Ross Poldark (Aidan Turner)(Image: BBC/Mammoth Screen/Mike Hogan)

How familiar were you with the Cornish landscape before embarking on this project?

I'd had several holidays in Cornwall and had always loved the wild elemental nature of its landscape and the extreme weather - the landscape and weather play a huge part in the novels and we've done our best to capture those extremes. This summer was one of the sunniest for many years and we were very lucky with the weather, Cornwall looks gorgeous. But the first scenes we shot in Cornwall were in March during the storms so we got some spectacular footage of waves.

What are the most important elements to get right?

I obviously want to make sure that what readers love so much about the books - the vividness of the characterisation, the complexity of the storytelling - is translated to the screen. This obviously means getting the casting and the creation of the Poldark 'world' right. We think we've assembled an amazing cast who will do justice to Winston Graham's characters. And we also hope the 'world' - (Catrin Mereddyd's design, Marianne Agertoft's costumes, Jacqui Fowler's hair and make-up) also has authenticity as well as beauty and style.

Poldark begins on BBC One on Sunday 8 March 2015 at 9pm - Find out more about Poldark and watch on BBC iPlayer

Five things Poldark taught me - Actor Aidan Turner on the BBC TV blog

Meet the Poldark characters

This interview was originally published on the BBC Media Centre - find out more and read more interviews with the cast, crew and the author's son and series consultant, Andrew Graham

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  • Comment number 30. Posted by Illuggan Maiden-up

    on 21 Jul 2015 03:31

    In grateful expectation of Season 2, I append a note to Ross. Like the summons of the veins of ore to the Cornish miners, advice-giving is very compelling, I find!

    Dear Captain Poldark,
    Quite understandably, when you married your kitchen wench, you continued ordering her about. Just habit, you likely reasoned. But be forewarned: your paternalistic attitudes run deep. You dearly like to stick an oar in with your tenants (and they do often need it). As for Demelza, when you insisted she perform in company at Christmas you were the classic pushy parent! Are you aware of that? I fear you’re exhibiting shades of Svengali. Do you truly seek a marriage based on manipulation and control? Demelza has surprised us all in her quickness to outgrow her teachers. Stop playing the father, Mister Ross, and be her partner.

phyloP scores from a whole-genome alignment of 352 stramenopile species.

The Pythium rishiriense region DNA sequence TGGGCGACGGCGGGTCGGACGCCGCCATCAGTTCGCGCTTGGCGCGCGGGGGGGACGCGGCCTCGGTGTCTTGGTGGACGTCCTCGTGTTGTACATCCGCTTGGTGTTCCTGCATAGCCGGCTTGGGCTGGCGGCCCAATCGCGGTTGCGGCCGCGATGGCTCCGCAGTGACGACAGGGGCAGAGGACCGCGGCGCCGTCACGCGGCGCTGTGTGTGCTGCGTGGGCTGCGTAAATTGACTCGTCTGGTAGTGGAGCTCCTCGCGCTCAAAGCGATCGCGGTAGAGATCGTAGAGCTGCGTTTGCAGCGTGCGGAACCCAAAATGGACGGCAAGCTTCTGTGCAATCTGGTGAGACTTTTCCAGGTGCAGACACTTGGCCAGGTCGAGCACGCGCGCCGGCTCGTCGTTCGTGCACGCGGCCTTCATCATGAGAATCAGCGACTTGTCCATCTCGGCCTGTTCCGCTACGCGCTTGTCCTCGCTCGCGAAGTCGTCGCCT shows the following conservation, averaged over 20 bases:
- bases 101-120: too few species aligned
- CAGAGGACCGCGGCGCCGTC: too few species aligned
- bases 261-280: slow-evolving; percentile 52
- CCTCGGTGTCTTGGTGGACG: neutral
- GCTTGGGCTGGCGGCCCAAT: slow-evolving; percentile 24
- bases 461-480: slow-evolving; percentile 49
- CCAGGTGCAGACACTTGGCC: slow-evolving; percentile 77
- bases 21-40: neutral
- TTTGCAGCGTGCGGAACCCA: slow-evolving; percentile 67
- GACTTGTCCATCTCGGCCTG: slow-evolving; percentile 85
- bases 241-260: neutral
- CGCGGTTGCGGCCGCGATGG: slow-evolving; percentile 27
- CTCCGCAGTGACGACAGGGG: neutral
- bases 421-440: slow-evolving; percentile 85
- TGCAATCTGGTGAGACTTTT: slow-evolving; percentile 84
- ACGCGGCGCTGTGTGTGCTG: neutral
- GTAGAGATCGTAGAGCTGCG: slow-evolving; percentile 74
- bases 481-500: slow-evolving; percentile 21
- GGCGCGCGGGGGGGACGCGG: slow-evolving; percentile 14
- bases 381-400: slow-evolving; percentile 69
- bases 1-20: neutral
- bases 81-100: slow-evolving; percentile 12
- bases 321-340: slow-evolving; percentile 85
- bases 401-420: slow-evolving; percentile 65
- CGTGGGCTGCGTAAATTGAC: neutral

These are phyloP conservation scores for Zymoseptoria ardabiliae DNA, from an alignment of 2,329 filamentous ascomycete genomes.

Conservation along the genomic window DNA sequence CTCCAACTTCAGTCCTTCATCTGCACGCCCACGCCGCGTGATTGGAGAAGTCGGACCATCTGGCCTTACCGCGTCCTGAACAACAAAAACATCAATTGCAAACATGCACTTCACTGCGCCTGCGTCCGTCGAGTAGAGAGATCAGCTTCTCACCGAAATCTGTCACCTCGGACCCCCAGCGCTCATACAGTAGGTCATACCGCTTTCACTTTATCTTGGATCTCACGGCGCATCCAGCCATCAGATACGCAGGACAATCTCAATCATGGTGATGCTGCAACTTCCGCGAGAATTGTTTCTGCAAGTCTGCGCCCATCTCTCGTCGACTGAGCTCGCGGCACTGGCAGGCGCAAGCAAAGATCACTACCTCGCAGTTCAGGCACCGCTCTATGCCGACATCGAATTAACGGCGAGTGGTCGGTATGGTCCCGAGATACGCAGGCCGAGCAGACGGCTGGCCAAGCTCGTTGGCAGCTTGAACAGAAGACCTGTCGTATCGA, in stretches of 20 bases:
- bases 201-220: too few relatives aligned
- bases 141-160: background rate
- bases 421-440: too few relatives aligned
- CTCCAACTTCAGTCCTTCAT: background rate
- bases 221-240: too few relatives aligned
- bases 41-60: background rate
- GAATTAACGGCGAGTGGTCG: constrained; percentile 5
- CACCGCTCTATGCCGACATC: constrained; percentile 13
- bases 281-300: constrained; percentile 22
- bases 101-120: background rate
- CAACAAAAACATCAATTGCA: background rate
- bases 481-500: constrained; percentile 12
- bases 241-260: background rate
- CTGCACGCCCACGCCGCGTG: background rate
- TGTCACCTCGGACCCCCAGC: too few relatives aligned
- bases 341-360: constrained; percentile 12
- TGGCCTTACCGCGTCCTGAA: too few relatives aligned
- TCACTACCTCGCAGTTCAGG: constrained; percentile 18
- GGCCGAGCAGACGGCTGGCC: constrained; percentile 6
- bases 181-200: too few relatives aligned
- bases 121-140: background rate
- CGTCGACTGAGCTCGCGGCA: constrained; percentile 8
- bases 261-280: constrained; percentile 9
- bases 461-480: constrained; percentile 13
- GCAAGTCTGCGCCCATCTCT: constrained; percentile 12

-A well-wisher
    P.S. When desire for Elizabeth overwhelms you, try another plunge in the sea, or some extra shifts down the mine, for everyone’s sakes (!).

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  • Comment number 29. Posted by Illuggan Maiden-up

    on 20 Jul 2015 20:34

    Thanks to Debbie Horsfield for the illuminating comments about the scriptwriting. Thanks to Aidan Turner and Eleanor Tomlinson, and all at BBC One and Mammoth Screen, for a truly diverting drama. In anticipation of the filming of Season 2, here's an agony aunt's advice:

    Dearest Demelza,
    I fear that you are headed for tempestuous times with Ross. I do not wish to alarm you, but I entreat you to consider your actions. When you were Ross's kitchen maid, it was appropriate, but now, sadly, your relentless eagerness to please makes it clear that you are more invested in your relationship than he is. It grates on Ross to know you are a foregone conclusion. Where is the challenge in that? Could you, perhaps, find it in your heart to treat him a little badly? That may help. Elizabeth, you see, is less complicated. She was simply born to be admired. And Ross is quite obviously up for that (!). I do not want to see you hurt. All the best with the turnip harvest.
    -A well-wisher

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  • Comment number 28. Posted by Scinnamon

    on 29 Apr 2015 17:31

    I agree with previous that, for me, this has been the most addictive piece of television for a long time - congratulations to Debbie and all involved on such a great adaptation. As an existing fan of the books I thought most of the casting and characterisation was spot on, and that the blossoming of Demelza and the development of her relationship with Ross was particularly well done.